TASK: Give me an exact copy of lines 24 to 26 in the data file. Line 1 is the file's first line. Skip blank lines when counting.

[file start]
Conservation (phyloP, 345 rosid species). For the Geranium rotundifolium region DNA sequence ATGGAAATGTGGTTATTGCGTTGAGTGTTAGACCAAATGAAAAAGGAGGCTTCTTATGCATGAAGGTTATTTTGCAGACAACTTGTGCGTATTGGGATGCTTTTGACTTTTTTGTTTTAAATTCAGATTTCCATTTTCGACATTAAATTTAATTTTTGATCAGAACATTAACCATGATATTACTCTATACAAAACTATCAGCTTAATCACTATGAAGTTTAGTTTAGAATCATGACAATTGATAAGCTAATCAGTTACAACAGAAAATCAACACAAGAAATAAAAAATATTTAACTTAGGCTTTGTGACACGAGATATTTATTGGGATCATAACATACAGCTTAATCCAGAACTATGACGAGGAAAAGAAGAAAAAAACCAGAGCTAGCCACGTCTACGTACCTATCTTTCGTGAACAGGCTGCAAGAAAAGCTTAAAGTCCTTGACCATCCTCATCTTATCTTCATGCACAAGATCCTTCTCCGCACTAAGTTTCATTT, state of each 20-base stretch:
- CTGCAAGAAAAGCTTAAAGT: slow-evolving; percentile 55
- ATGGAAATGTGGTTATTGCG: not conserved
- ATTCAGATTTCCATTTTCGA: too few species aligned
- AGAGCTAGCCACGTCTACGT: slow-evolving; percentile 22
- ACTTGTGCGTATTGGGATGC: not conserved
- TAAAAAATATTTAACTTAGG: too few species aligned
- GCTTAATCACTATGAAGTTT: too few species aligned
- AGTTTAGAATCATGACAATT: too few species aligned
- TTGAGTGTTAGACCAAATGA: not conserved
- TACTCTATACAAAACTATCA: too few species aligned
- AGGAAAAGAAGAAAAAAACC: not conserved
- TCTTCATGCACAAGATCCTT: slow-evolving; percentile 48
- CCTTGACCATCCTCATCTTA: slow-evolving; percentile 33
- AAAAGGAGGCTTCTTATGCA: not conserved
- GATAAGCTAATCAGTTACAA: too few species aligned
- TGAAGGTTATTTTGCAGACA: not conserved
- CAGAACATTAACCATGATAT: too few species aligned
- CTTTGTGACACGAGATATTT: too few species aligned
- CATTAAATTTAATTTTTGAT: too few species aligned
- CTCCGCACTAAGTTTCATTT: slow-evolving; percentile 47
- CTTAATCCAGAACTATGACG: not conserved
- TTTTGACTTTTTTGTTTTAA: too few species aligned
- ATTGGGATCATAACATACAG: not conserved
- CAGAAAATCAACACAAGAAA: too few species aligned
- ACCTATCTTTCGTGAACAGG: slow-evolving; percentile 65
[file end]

- ATTGGGATCATAACATACAG: not conserved
- CAGAAAATCAACACAAGAAA: too few species aligned
- ACCTATCTTTCGTGAACAGG: slow-evolving; percentile 65